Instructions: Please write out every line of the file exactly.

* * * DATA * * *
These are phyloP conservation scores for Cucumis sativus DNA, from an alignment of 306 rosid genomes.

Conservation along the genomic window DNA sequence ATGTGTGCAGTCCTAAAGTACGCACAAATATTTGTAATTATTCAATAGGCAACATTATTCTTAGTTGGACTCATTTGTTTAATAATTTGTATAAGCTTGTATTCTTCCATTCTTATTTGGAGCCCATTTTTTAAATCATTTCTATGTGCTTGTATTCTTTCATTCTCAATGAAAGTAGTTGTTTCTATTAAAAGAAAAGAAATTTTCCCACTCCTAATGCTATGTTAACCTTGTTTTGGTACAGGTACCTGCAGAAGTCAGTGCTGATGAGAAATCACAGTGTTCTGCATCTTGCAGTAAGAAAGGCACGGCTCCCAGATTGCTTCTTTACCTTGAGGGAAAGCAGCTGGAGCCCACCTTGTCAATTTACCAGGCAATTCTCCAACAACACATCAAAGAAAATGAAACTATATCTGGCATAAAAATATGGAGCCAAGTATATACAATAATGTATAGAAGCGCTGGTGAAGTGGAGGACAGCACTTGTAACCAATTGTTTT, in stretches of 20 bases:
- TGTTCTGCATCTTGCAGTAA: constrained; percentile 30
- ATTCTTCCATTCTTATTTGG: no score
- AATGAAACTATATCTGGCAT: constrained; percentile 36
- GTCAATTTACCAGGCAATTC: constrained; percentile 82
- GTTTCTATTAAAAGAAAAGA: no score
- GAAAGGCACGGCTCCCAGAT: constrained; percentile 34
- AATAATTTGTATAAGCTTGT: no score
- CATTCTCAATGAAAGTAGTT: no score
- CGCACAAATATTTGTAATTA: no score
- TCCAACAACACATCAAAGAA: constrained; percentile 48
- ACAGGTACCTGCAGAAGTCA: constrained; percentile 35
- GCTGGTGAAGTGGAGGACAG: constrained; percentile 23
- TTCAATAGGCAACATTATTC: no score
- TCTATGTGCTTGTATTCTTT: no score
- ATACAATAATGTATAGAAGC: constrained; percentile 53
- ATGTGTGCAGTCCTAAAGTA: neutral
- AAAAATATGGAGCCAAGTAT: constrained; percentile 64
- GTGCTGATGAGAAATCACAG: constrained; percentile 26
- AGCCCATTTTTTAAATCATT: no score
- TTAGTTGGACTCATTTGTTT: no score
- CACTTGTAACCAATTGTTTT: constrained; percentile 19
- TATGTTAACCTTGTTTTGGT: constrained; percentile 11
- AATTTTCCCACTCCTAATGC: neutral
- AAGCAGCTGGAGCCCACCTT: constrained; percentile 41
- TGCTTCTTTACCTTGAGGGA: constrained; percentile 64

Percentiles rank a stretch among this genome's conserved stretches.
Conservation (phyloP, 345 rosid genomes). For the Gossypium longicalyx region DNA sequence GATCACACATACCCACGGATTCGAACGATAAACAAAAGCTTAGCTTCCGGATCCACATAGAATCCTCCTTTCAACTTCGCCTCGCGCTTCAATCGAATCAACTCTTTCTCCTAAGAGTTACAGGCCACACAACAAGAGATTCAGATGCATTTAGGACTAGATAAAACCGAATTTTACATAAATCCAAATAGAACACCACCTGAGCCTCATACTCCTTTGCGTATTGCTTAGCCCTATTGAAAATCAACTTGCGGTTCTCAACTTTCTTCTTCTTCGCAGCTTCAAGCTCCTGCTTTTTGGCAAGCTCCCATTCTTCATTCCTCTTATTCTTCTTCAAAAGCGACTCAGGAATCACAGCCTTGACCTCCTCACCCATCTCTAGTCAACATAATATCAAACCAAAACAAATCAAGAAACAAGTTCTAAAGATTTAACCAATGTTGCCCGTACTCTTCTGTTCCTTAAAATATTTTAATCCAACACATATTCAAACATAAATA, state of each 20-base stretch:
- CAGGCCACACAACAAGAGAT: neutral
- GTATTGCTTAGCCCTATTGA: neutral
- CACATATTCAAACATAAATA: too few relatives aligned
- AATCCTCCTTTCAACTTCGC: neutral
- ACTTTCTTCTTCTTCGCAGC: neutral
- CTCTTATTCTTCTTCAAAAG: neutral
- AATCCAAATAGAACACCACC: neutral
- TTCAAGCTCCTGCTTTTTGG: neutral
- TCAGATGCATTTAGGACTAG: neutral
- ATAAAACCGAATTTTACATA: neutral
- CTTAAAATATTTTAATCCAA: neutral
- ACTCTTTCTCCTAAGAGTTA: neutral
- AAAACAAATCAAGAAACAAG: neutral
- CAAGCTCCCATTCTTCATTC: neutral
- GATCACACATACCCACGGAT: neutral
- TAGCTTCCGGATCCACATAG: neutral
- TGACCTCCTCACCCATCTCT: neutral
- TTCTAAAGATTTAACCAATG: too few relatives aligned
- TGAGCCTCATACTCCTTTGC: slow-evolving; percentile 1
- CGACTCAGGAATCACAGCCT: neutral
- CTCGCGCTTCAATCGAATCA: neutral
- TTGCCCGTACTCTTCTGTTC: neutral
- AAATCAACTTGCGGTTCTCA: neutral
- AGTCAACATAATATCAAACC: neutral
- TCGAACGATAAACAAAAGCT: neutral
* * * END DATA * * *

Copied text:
These are phyloP conservation scores for Cucumis sativus DNA, from an alignment of 306 rosid genomes.

Conservation along the genomic window DNA sequence ATGTGTGCAGTCCTAAAGTACGCACAAATATTTGTAATTATTCAATAGGCAACATTATTCTTAGTTGGACTCATTTGTTTAATAATTTGTATAAGCTTGTATTCTTCCATTCTTATTTGGAGCCCATTTTTTAAATCATTTCTATGTGCTTGTATTCTTTCATTCTCAATGAAAGTAGTTGTTTCTATTAAAAGAAAAGAAATTTTCCCACTCCTAATGCTATGTTAACCTTGTTTTGGTACAGGTACCTGCAGAAGTCAGTGCTGATGAGAAATCACAGTGTTCTGCATCTTGCAGTAAGAAAGGCACGGCTCCCAGATTGCTTCTTTACCTTGAGGGAAAGCAGCTGGAGCCCACCTTGTCAATTTACCAGGCAATTCTCCAACAACACATCAAAGAAAATGAAACTATATCTGGCATAAAAATATGGAGCCAAGTATATACAATAATGTATAGAAGCGCTGGTGAAGTGGAGGACAGCACTTGTAACCAATTGTTTT, in stretches of 20 bases:
- TGTTCTGCATCTTGCAGTAA: constrained; percentile 30
- ATTCTTCCATTCTTATTTGG: no score
- AATGAAACTATATCTGGCAT: constrained; percentile 36
- GTCAATTTACCAGGCAATTC: constrained; percentile 82
- GTTTCTATTAAAAGAAAAGA: no score
- GAAAGGCACGGCTCCCAGAT: constrained; percentile 34
- AATAATTTGTATAAGCTTGT: no score
- CATTCTCAATGAAAGTAGTT: no score
- CGCACAAATATTTGTAATTA: no score
- TCCAACAACACATCAAAGAA: constrained; percentile 48
- ACAGGTACCTGCAGAAGTCA: constrained; percentile 35
- GCTGGTGAAGTGGAGGACAG: constrained; percentile 23
- TTCAATAGGCAACATTATTC: no score
- TCTATGTGCTTGTATTCTTT: no score
- ATACAATAATGTATAGAAGC: constrained; percentile 53
- ATGTGTGCAGTCCTAAAGTA: neutral
- AAAAATATGGAGCCAAGTAT: constrained; percentile 64
- GTGCTGATGAGAAATCACAG: constrained; percentile 26
- AGCCCATTTTTTAAATCATT: no score
- TTAGTTGGACTCATTTGTTT: no score
- CACTTGTAACCAATTGTTTT: constrained; percentile 19
- TATGTTAACCTTGTTTTGGT: constrained; percentile 11
- AATTTTCCCACTCCTAATGC: neutral
- AAGCAGCTGGAGCCCACCTT: constrained; percentile 41
- TGCTTCTTTACCTTGAGGGA: constrained; percentile 64

Percentiles rank a stretch among this genome's conserved stretches.
Conservation (phyloP, 345 rosid genomes). For the Gossypium longicalyx region DNA sequence GATCACACATACCCACGGATTCGAACGATAAACAAAAGCTTAGCTTCCGGATCCACATAGAATCCTCCTTTCAACTTCGCCTCGCGCTTCAATCGAATCAACTCTTTCTCCTAAGAGTTACAGGCCACACAACAAGAGATTCAGATGCATTTAGGACTAGATAAAACCGAATTTTACATAAATCCAAATAGAACACCACCTGAGCCTCATACTCCTTTGCGTATTGCTTAGCCCTATTGAAAATCAACTTGCGGTTCTCAACTTTCTTCTTCTTCGCAGCTTCAAGCTCCTGCTTTTTGGCAAGCTCCCATTCTTCATTCCTCTTATTCTTCTTCAAAAGCGACTCAGGAATCACAGCCTTGACCTCCTCACCCATCTCTAGTCAACATAATATCAAACCAAAACAAATCAAGAAACAAGTTCTAAAGATTTAACCAATGTTGCCCGTACTCTTCTGTTCCTTAAAATATTTTAATCCAACACATATTCAAACATAAATA, state of each 20-base stretch:
- CAGGCCACACAACAAGAGAT: neutral
- GTATTGCTTAGCCCTATTGA: neutral
- CACATATTCAAACATAAATA: too few relatives aligned
- AATCCTCCTTTCAACTTCGC: neutral
- ACTTTCTTCTTCTTCGCAGC: neutral
- CTCTTATTCTTCTTCAAAAG: neutral
- AATCCAAATAGAACACCACC: neutral
- TTCAAGCTCCTGCTTTTTGG: neutral
- TCAGATGCATTTAGGACTAG: neutral
- ATAAAACCGAATTTTACATA: neutral
- CTTAAAATATTTTAATCCAA: neutral
- ACTCTTTCTCCTAAGAGTTA: neutral
- AAAACAAATCAAGAAACAAG: neutral
- CAAGCTCCCATTCTTCATTC: neutral
- GATCACACATACCCACGGAT: neutral
- TAGCTTCCGGATCCACATAG: neutral
- TGACCTCCTCACCCATCTCT: neutral
- TTCTAAAGATTTAACCAATG: too few relatives aligned
- TGAGCCTCATACTCCTTTGC: slow-evolving; percentile 1
- CGACTCAGGAATCACAGCCT: neutral
- CTCGCGCTTCAATCGAATCA: neutral
- TTGCCCGTACTCTTCTGTTC: neutral
- AAATCAACTTGCGGTTCTCA: neutral
- AGTCAACATAATATCAAACC: neutral
- TCGAACGATAAACAAAAGCT: neutral